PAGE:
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‘Stop punishing Britain’ Italy Five Star leader demands EU strikes good Brexit deal

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THE European Union must stop punishing Britain for leavin the bloc and instead change course in negotiations to strike a good deal, the eurosceptic frontrunner in Italy’s upcoming elections has demanded.

Luigi Di Maio, leader of the Five Star Movement (5SM), could become the next Italian Prime Minister if the votes go his way next month.

And he is now urging the EU to thrash out a good Brexit deal in both the bloc and Britain’s interests.

He has previously hinted his party could hold a referendum on the EU if there are not fundamental changes to the way it was run.

And he hit out at the EU again today over its treatment of Britain, saying member states would suffer too if Brexit ended badly.

Mr Di Maio said he did not believe Britain should be punished for leaving the bloc but stressed Brussels must safeguard its investments.

He told RT: “Our interest is to first of all protect the hundreds of thousands of Italians currently living in the UK.

“There was one point where the EU wriggled out of this conviction whereby the UK should be punished because of Brexit. I don’t think it should be punished.

“I think there is a single market, and there are advantages for who is in the EU, and disadvantages for who isn’t in it.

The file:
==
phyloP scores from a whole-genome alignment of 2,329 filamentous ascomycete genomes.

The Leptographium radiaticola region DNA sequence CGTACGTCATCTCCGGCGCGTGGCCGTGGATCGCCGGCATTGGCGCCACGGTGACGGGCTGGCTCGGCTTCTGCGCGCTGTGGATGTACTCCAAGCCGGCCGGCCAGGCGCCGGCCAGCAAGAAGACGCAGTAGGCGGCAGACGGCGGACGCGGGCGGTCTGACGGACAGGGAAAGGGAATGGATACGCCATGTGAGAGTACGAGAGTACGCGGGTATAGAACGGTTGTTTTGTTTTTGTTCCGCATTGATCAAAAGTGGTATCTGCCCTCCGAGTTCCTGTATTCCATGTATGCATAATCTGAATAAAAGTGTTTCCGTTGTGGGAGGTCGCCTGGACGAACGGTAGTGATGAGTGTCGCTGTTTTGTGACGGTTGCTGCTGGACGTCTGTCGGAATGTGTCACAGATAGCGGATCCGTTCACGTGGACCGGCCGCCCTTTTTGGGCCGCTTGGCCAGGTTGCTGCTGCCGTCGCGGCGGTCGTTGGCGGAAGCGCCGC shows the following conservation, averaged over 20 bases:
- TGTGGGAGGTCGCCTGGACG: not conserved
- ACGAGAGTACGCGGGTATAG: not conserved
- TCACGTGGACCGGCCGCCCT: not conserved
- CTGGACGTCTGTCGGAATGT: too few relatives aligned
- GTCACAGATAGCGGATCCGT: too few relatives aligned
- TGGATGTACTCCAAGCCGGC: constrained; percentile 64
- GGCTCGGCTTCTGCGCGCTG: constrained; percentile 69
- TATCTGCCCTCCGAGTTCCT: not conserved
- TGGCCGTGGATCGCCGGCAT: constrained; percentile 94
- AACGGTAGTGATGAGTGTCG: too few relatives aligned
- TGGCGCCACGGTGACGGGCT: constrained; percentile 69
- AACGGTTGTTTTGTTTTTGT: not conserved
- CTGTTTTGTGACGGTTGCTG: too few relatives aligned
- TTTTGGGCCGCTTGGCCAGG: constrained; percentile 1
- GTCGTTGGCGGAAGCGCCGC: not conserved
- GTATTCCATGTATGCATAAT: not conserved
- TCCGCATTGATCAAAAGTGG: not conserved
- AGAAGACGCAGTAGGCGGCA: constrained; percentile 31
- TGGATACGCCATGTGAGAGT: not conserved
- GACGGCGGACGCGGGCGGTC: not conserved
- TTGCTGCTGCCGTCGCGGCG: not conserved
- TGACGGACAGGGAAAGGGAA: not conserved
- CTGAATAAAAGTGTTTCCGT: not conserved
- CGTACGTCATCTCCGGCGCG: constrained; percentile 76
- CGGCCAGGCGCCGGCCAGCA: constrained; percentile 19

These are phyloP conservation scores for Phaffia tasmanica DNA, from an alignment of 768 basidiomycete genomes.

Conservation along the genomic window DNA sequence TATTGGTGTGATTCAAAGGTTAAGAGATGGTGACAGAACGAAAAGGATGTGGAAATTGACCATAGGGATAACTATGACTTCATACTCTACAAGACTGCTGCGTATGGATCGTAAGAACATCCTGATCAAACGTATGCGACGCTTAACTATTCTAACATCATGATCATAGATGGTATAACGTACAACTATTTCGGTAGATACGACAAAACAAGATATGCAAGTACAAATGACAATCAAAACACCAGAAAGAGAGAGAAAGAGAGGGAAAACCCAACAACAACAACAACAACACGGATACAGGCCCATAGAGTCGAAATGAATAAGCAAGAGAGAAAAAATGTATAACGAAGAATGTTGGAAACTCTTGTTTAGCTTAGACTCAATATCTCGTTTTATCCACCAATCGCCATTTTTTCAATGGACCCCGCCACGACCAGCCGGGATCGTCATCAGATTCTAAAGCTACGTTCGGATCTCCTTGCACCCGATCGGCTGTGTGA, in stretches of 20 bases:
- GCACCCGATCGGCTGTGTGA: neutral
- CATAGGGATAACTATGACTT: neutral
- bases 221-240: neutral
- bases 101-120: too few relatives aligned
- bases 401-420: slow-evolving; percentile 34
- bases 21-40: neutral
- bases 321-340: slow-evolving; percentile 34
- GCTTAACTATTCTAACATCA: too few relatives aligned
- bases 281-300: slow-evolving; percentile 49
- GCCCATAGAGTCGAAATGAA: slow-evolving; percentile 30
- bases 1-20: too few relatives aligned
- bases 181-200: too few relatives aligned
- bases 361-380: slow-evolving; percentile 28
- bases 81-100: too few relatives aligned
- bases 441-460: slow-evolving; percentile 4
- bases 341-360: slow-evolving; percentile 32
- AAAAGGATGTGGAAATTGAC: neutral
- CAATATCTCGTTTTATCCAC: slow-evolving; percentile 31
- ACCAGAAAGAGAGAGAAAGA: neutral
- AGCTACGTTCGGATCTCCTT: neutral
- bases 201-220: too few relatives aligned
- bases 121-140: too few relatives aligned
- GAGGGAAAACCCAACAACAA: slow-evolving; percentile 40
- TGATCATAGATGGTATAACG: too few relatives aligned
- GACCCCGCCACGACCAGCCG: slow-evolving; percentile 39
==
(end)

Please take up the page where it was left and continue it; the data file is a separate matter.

“We must safeguard the investments and give continuity to the economic relationships with the EU of the past years.

“This must also be the case for the UK.”

Mr Di Maio’s comments come in the same week he demanded fundamental changes in the bloc and said Brexit had “weakened” the EU.

And he told CNBC that holding an EU referendum would be his “last resort” as leader, should reform prove impossible.

Mr Di Maio said: “Germany, France Spain are renegotiating some of the EU rules.

“This is the time to make some deficit, to make investments and re-launch the Italian economy.

“I don’t want to even consider that last resort – I believe in the power of dialogue.

“Other European countries are also weaker; Germany can’t form a government, in France traditional political parties don’t gain much traction, Spain and Portugal have minority governments.

“And, of course, there is Brexit.

“Brexit weakened the EU. We need to re-negotiate some EU rules, but not in an in/out referendum.”

He also predicted his party would be the largest in the Italian parliament after the March elections.

There has been talk the party could form a coalition with the similarly Eurosceptic Northern League, causing a nightmare for Brussels.

Any referendum on Europe has the potential to throw the single currency into chaos, as Italy is the eurozone’s third-biggest economy, behind Germany and France.

Last month, Northern League leader Matteo Salvini went on a foul-mouthed rant against the bloc, declaring: “Europe can go f*** itself.

“Europe has been punishing us for the last 15 years and we are worse off than 15 years ago.

“European measures are the last thing I am interested in.”